Hermione and Ron are completely off in Prisoner of Azkaban

As the film series progressed and different directors signed on, the characters went through transformations depending on which director was at the helm, and those shifts really affected Ron and Hermione in Alfonso Cuarón's Prisoner of Azkaban.

Throughout the film, Ron, who can be sarcastic and snippy but has a sweet side, is kind of a jerk, especially in the way he treats Hermione. During one of Snape's classes, when the cruel professor calls Hermione an "insufferable know it all," Ron sticks up for her in the books and gets a detention for his trouble. In the movies, he agrees with Snape. To make matters worse, at the climax of the book, when the trio faces off with accused murderer Sirius Black (played in the films by Gary Oldman), Ron stands on a broken leg to defend his friend, creating a touching moment. In the movie, Hermione gets the line, and it's nothing more than a throwaway.

In contrast, Hermione, who is secretly taking every class Hogwarts offers during her third year with the help of a Time Turner, is self-assured and stress-free in the films, but in the books, the stress nearly breaks her. Ron and Hermione are great characters no matter what, but the third movie really distorts what's amazing about both of them.

The Marauder's Map remains a mystery in the movies

Partway through Prisoner of Azkaban, Harry receives an invaluable gift from the Weasley twins — the Marauder's Map, which, when summoned, tells the reader every single secret of Hogwarts, displaying where everyone is within the castle and detailing every secret passage in and out of the school. However, the movie omits one huge detail about the map: Harry's father James wrote it.

While James was at Hogwarts, he crafted this tricky, brilliant map with his best friends Sirius Black, Remus Lupin (David Thewlis), and Peter Pettigrew (Timothy Spall), using their nicknames so that the map tells readers it was created by "Moony, Wormtail, Padfoot, and Prongs." However, if you've never read the books, you likely have no idea that this amazing creation which falls into Harry's lap was actually his father's invention and, therefore, his birthright. Harry hangs onto the map for the remainder of the series, but the identity of the Marauders remains a mystery to casual moviegoers throughout all the films.

Weasley's Wizard Wheezes has a mysterious benefactor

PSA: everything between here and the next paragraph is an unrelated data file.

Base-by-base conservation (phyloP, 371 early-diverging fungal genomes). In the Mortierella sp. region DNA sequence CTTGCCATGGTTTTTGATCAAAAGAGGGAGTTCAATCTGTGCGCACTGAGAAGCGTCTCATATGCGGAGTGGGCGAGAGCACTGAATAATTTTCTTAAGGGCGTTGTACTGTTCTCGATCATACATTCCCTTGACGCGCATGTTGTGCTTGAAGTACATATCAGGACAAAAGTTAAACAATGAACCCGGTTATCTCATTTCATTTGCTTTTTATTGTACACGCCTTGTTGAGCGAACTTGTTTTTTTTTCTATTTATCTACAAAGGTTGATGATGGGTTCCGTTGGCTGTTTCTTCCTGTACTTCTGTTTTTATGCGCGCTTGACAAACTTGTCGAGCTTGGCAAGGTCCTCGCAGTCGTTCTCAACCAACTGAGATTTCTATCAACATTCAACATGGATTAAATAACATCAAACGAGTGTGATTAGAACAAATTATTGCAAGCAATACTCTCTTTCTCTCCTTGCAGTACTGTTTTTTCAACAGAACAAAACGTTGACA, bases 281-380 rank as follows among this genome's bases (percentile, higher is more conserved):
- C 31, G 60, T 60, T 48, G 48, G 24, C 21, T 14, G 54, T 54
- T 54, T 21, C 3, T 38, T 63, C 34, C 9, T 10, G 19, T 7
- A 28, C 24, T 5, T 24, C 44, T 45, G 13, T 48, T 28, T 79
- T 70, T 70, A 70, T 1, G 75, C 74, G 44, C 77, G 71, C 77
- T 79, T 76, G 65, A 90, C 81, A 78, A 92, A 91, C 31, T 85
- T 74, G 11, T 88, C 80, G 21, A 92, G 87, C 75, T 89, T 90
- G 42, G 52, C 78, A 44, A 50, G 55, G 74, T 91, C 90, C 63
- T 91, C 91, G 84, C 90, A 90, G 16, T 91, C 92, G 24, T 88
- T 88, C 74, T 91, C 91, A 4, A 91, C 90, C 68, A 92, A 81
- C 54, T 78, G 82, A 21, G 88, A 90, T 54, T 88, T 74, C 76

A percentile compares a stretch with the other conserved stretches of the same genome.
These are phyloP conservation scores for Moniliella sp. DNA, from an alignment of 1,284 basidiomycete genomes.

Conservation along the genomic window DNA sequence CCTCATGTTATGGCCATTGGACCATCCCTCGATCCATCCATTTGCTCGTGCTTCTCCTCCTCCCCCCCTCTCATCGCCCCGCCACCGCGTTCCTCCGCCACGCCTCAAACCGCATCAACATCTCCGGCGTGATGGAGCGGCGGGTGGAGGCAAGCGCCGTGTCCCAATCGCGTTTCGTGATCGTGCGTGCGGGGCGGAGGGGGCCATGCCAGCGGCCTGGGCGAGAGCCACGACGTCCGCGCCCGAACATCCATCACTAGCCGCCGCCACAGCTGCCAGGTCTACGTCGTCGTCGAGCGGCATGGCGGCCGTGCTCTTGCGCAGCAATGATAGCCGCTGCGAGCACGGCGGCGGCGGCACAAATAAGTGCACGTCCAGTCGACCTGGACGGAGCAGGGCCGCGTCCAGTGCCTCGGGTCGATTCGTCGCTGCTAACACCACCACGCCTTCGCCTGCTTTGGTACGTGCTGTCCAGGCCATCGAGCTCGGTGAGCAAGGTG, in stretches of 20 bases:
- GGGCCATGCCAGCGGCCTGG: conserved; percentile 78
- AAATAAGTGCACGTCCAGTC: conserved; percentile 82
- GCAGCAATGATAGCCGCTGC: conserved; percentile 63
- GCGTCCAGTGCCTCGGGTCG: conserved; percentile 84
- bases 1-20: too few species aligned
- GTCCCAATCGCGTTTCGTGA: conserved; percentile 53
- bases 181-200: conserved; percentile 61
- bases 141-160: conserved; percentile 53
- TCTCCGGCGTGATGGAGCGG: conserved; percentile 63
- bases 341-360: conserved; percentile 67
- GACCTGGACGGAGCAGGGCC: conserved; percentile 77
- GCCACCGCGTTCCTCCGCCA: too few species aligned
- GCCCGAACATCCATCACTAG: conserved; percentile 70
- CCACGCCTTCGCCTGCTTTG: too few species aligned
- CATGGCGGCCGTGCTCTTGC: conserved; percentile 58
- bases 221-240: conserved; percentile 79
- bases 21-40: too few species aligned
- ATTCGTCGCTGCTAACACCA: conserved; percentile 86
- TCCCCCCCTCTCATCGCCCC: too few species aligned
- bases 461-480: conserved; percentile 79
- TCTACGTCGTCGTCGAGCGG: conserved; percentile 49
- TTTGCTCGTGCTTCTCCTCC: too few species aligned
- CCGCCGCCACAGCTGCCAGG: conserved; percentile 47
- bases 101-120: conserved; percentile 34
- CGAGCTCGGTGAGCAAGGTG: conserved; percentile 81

Throughout both the books and the films, Ron's twin brothers Fred and George Weasley (James and Oliver Phelps) serve as comic relief. As Hogwarts' pranksters in chief, the two are always creating some sort of mischief, and ultimately, they drop out of Hogwarts before they finish their seventh and final year to open a joke shop in Diagon Alley. To nobody's surprise, the twins' venture, which they name Weasley's Wizard Wheezes, is a huge success, but in the movies, one huge question remains: Who gave them the startup money for such an expensive business?

If you've read the books, you know the answer. After taking home the entirety of the prize money for the Triwizard Tournament — which ends in tragedy and the death of fellow Hogwarts champion Cedric Diggory (Robert Pattinson) — in Goblet of Fire, Harry doesn't want the 1,000 Galleons he receives. By giving it to Fred and George, he finances their future, but in the movies, you never see this act of generosity.

Viktor Krum transforms from page to screen

After three books set entirely at Hogwarts, Harry gains a much broader glimpse of the wizarding world in Goblet of Fire when he attends the Quidditch World Cup with Hermione and the Weasley family before he begins his fourth school year. At the match between Bulgaria and Ireland, the trio get their first glimpse of wunderkind Quidditch player Viktor Krum, who ends up joining them at Hogwarts to serve as a Champion in the Triwizard Tournament for his school, Durmstrang. Talented on the Quidditch field but shy and reserved in person, Krum keeps to himself but ultimately ends up wooing Hermione, infuriating Ron.

However, in the films, Stanislav Yanevski's Viktor Krum is a buff, confident jock who seemingly asks Hermione out with no problem and isn't shy in the slightest. Characters are often adjusted during adaptation, but Krum radically transforms from the page to the big screen.

Rita Skeeter's big secret remains under wraps